O'Neill-Trained Fleetstreet Dancer Posts 48-1 Shocker in Japan Cup Dirt

O'Neill-Trained Fleetstreet Dancer Posts 48-1 Shocker in Japan Cup Dirt
Photo: AP/Chiaki Tsukumo
Fleetstreet Dancer, right, edges out Admire Don (6) in a stretch duel during the fourth running of the Japan Cup Dirt, Saturday at Tokyo Racecourse.
Fleetstreet Dancer, winless for the past year, fought back like a champion in the shadow of the finish line, coming back under jockey Jon Court at odds of 48-1 to shock odds-on favorite Admire Don and win the $2-million Japan Cup Dirt (Jpn-I) by a nose at a drenched Tokyo race course on Saturday.

Claimed for $40,000 from trainer Ray Bell in October of 2002 by trainer Doug O'Neill on behalf of owners Lee and Ty Leatherman, Fleetstreet Dancer raced well in graded stakes company throughout 2003, his best performance coming when second, beaten a half-length by Pleasantly Perfect, in the Goodwood Breeders' Cup Handicap (gr. II) Oct. 4. The race looked that much better when Pleasantly Perfect next won the Breeders' Cup Classic – Powered by Dodge (gr. I).

O'Neill admitted that he erred when he raced Fleetstreet Dancer in the Seabiscuit Handicap three weeks later, saying the Smart Strike gelding out of stakes winner Street Ballet (by Nijinsky II) needed more time between races. He had a full month after the Seabiscuit, shipped well, and galloped strongly up to the 1 5/16-mile Japan Cup Dirt. His chances may have improved further when heavy rains turned the racing surface into a very wet but very fast track that produced record times earlier in the day.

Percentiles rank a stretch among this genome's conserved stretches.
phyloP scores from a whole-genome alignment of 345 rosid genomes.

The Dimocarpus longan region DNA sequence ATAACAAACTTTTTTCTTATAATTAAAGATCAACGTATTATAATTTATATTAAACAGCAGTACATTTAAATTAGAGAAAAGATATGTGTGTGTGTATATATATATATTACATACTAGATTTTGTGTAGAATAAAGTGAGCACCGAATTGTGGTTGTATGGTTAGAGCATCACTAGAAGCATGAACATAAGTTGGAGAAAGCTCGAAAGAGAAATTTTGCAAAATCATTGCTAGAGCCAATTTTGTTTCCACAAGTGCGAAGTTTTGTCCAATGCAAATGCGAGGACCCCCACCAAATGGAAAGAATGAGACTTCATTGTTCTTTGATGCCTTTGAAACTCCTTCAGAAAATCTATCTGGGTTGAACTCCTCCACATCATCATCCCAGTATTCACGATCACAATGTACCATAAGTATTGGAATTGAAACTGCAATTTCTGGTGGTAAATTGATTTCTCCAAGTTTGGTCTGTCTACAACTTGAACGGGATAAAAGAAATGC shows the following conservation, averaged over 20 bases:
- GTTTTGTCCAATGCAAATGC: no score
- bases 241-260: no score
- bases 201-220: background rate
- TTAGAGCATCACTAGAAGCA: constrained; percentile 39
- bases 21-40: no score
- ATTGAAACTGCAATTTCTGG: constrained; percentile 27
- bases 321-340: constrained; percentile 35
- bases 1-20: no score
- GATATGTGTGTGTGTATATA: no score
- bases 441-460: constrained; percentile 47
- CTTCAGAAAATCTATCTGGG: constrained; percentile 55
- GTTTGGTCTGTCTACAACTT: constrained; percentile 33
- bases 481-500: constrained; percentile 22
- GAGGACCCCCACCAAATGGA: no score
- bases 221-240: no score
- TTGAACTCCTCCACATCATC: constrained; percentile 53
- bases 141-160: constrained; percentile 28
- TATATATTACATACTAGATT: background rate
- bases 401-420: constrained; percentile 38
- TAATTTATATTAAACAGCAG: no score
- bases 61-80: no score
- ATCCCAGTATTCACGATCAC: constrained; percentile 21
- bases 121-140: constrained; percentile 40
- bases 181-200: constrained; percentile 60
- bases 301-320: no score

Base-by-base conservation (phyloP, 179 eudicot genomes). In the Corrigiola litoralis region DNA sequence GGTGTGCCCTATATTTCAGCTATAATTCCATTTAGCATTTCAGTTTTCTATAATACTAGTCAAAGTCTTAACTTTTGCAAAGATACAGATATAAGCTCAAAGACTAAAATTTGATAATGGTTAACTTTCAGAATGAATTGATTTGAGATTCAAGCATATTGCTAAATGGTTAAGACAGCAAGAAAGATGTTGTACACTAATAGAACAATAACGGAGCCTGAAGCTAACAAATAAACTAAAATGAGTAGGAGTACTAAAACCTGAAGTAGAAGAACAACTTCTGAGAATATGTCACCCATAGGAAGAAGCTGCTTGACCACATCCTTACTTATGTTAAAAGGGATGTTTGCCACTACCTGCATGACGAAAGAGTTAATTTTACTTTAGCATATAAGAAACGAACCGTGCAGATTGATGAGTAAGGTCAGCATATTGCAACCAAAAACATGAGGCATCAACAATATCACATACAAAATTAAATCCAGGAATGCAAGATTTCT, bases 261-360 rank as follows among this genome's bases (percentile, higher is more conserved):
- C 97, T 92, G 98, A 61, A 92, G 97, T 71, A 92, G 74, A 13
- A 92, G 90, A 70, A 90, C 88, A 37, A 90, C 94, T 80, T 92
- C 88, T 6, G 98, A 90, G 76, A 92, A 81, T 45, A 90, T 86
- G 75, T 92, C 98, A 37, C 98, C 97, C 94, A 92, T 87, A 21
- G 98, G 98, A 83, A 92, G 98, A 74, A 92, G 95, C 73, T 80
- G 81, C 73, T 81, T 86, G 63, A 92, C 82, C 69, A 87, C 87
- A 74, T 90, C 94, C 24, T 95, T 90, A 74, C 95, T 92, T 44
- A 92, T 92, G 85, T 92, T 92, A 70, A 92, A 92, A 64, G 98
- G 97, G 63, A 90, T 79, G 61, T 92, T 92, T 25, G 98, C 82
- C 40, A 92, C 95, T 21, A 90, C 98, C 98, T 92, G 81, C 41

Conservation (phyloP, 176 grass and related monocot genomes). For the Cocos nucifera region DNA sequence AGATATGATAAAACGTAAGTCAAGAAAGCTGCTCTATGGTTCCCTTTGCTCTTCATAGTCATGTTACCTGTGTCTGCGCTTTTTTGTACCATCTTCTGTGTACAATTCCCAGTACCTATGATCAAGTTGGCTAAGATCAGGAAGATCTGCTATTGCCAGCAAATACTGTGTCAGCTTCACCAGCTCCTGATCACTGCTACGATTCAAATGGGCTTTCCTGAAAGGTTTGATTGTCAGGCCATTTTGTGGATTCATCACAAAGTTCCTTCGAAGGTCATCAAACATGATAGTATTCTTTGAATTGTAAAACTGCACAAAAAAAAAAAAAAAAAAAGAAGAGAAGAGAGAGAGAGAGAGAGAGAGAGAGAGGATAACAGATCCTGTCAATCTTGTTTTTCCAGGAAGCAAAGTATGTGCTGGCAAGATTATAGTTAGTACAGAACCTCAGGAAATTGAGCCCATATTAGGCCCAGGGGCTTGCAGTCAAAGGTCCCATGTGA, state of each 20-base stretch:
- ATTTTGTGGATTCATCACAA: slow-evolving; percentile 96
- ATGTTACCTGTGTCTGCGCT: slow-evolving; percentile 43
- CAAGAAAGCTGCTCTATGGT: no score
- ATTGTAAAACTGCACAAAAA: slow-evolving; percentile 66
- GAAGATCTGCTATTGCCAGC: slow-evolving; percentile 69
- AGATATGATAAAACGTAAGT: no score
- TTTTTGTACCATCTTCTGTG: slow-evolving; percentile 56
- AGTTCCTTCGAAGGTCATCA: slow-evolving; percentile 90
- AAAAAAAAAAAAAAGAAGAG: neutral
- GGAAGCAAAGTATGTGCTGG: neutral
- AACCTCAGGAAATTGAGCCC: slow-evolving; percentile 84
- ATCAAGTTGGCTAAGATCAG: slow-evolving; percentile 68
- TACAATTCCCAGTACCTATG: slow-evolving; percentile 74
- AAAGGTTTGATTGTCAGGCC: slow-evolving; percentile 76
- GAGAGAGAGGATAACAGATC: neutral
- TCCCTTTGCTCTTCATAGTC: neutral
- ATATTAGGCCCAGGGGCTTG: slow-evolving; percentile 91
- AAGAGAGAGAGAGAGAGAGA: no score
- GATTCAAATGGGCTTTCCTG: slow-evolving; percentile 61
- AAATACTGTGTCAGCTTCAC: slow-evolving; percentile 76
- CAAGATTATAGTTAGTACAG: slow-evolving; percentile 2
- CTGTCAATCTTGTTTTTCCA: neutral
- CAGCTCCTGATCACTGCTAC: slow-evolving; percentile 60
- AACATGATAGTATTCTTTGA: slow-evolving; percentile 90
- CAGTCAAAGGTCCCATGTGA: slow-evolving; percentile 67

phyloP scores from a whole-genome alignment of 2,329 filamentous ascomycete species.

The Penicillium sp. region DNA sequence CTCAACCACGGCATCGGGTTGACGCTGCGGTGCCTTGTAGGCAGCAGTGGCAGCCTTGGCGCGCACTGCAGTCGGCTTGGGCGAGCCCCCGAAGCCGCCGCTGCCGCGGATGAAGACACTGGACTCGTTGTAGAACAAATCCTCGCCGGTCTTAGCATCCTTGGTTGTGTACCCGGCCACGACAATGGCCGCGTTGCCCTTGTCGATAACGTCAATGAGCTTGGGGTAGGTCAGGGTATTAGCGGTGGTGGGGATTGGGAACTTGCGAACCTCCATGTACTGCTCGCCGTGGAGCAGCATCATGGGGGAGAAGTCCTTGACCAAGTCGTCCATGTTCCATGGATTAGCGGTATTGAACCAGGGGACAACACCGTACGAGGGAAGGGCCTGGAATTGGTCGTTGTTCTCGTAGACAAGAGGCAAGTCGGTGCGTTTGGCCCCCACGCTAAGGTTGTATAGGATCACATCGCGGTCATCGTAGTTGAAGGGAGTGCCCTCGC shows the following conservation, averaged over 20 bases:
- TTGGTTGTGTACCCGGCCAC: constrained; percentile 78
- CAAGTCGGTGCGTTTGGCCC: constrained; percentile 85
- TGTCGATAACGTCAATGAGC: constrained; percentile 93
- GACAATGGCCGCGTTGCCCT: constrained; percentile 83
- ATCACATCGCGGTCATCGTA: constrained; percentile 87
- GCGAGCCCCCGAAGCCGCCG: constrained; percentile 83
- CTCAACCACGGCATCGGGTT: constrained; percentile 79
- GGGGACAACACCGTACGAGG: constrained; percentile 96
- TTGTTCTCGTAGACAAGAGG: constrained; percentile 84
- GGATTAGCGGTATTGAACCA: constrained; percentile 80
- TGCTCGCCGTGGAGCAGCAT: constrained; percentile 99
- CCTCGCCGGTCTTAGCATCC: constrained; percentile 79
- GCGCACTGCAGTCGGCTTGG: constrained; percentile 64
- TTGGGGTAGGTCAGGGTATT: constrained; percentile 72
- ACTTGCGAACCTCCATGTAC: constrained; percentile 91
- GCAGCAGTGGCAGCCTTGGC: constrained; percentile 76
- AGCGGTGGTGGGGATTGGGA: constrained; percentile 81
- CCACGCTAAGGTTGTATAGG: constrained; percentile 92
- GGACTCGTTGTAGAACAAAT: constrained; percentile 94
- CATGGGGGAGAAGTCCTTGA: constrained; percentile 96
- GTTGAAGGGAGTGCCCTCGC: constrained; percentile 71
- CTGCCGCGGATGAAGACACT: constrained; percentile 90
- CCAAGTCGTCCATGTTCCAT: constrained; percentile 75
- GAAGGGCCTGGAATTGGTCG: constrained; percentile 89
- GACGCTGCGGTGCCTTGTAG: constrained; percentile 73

Court went to work at the top of the stretch, urging Fleetstreet Dancer past the pacesetting Kanetsu Fleuve and into a clear lead. Admire Don would not let Fleetstreet Dancer win it easily, however, and closed resolutely from the outside. Court kept busy, switching the whip from his left hand to right and back again, but Admire Don appeared to have his number. He surged past in the final 100 meters under jockey Katsumi Ando, who appeared confident that victory was his. But neither Court nor Fleetstreet Dancer were willing to concede, and Fleetstreet Dancer was inching back toward the lead when the two horses hit the wire together.

Japan Racing Association officials said the official margin was just four centimeters, or just over one inch. The time of 2:09.20 set a new track record.

The win was Court's first in a grade or group I event. "It's the first one they let me keep," he said, referring to a disqualification aboard With Anticipation in the 2001 United Nations Handicap (gr. IT) at Monmouth Park. The win was O'Neill's second in a grade/group I, the first coming in the 2002 Hollywood Gold Cup with Sky Jack.

Finishing third, five lengths behind the runner-up was Hagino High Grade. The only other non-Japanese runner in the 16-horse field, American-based Outta Here, finished ninth.

The winner, bred in Kentucky by White Fox Farm, earned approximately $1,084,000 and paid 4,930 yen to win for every 100 yen wagered

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